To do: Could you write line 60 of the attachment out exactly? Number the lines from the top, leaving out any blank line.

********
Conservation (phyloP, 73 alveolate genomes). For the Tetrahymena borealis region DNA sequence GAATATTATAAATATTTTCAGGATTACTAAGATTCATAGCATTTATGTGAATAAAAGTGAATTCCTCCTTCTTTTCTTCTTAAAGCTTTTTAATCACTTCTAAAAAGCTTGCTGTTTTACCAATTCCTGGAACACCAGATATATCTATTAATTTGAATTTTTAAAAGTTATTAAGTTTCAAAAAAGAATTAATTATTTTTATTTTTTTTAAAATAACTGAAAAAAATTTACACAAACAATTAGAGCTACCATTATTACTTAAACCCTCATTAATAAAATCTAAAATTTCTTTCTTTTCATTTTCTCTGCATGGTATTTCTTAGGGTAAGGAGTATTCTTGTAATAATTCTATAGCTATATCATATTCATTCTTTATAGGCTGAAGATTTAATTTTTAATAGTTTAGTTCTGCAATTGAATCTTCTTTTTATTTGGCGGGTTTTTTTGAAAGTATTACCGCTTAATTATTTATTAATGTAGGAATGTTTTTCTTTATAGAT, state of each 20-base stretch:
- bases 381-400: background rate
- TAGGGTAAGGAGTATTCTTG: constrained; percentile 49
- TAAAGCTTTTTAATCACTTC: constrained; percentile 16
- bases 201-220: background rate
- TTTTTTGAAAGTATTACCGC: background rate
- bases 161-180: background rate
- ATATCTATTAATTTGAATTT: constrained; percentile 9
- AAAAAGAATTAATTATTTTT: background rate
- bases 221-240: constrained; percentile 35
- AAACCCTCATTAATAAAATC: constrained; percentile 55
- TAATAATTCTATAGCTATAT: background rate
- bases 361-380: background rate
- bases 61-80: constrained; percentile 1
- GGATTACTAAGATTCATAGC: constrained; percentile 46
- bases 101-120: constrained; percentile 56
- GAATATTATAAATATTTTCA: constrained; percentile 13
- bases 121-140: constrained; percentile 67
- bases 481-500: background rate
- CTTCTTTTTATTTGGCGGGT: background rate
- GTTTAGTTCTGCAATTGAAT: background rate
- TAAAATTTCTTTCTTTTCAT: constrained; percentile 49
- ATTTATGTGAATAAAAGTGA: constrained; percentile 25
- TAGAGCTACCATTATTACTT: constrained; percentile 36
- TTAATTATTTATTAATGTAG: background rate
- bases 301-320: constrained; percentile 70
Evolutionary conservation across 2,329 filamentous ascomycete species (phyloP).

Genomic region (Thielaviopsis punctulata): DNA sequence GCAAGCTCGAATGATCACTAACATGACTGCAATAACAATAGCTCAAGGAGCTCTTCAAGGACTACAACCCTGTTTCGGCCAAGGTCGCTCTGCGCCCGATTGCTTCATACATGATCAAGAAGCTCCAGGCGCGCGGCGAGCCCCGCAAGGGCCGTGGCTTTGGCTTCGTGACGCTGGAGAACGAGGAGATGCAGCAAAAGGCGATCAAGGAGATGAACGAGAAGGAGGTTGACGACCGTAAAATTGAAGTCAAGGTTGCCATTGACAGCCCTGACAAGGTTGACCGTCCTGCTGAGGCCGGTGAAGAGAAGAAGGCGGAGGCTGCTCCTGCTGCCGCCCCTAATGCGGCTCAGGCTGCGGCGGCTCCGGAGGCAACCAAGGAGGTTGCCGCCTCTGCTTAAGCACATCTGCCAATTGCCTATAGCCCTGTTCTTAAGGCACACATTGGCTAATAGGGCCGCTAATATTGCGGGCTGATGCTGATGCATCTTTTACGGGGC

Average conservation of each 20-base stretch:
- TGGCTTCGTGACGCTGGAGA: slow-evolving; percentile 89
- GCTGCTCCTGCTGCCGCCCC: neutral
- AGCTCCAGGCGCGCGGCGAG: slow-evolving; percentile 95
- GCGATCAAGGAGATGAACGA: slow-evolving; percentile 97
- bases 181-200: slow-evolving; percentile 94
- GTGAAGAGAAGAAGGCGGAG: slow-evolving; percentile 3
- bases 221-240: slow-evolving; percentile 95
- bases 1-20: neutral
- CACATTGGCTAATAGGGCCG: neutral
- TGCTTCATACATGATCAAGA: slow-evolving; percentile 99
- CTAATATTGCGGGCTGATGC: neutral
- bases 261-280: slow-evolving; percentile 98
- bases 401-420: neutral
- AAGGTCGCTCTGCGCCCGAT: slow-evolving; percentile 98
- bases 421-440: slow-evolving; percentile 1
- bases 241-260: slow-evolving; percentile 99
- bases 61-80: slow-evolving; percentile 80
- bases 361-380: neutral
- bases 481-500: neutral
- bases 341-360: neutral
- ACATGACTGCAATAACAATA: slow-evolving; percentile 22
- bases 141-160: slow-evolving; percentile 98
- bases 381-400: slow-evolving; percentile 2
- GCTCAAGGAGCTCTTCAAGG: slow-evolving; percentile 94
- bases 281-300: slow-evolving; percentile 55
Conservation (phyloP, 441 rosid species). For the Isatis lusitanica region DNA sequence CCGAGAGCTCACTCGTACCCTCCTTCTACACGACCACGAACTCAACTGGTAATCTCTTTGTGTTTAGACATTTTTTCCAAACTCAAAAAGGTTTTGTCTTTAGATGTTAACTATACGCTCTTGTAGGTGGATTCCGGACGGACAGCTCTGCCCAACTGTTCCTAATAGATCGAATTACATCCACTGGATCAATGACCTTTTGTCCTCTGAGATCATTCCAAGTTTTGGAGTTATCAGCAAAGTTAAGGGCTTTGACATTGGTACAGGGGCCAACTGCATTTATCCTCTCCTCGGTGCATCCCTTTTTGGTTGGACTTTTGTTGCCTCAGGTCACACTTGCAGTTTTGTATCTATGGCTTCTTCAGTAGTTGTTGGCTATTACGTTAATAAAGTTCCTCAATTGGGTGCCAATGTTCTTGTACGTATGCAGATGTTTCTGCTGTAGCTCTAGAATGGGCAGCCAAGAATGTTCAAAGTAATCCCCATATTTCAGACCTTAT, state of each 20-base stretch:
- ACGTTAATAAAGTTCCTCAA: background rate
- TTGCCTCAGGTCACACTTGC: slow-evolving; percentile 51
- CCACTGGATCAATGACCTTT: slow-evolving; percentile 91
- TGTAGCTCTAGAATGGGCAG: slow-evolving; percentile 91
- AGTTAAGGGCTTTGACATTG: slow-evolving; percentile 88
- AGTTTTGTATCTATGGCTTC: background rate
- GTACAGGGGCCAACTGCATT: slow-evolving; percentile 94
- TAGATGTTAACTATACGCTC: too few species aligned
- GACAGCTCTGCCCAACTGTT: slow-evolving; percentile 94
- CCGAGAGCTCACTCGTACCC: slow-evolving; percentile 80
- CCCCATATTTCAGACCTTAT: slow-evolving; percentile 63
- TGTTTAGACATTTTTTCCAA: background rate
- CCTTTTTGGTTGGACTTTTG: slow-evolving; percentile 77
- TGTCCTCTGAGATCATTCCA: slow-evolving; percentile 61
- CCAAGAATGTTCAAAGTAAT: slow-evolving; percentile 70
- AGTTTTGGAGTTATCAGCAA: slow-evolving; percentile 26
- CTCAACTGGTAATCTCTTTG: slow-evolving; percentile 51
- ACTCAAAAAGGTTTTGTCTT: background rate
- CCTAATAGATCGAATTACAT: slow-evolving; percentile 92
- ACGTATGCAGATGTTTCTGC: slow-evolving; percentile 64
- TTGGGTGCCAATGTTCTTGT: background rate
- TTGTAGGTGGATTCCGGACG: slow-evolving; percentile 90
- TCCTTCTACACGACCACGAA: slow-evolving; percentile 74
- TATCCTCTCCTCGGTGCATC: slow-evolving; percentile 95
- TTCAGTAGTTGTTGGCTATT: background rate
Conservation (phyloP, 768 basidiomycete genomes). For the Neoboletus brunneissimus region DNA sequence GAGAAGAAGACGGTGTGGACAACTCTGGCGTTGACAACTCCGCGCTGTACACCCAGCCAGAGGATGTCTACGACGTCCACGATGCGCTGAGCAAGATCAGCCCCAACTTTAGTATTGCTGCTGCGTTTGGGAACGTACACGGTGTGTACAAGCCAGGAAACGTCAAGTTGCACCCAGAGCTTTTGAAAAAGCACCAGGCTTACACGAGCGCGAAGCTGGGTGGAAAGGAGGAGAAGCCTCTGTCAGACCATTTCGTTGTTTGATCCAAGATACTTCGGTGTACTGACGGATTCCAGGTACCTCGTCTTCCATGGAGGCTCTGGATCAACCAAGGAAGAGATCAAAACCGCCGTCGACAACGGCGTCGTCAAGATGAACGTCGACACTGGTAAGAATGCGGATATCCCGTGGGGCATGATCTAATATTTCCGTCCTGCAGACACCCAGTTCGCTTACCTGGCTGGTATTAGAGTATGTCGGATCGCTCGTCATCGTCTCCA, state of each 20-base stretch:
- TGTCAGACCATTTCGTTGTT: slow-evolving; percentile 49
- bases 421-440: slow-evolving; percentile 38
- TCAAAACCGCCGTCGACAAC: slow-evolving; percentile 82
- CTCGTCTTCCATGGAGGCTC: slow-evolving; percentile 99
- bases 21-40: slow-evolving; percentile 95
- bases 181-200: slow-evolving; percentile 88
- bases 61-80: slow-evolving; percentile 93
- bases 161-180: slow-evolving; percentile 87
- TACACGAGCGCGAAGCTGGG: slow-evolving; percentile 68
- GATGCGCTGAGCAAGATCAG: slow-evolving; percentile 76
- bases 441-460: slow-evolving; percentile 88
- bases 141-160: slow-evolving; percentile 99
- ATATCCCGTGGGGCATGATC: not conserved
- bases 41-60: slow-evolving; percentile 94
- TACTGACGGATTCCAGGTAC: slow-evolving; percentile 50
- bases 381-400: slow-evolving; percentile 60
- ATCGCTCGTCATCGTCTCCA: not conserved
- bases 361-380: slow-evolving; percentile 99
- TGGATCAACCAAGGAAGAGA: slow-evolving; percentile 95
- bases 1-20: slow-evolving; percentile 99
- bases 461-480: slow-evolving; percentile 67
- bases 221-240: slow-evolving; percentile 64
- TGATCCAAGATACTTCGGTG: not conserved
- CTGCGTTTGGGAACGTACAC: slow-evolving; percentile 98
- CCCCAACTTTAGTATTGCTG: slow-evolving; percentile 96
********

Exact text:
- AGTTAAGGGCTTTGACATTG: slow-evolving; percentile 88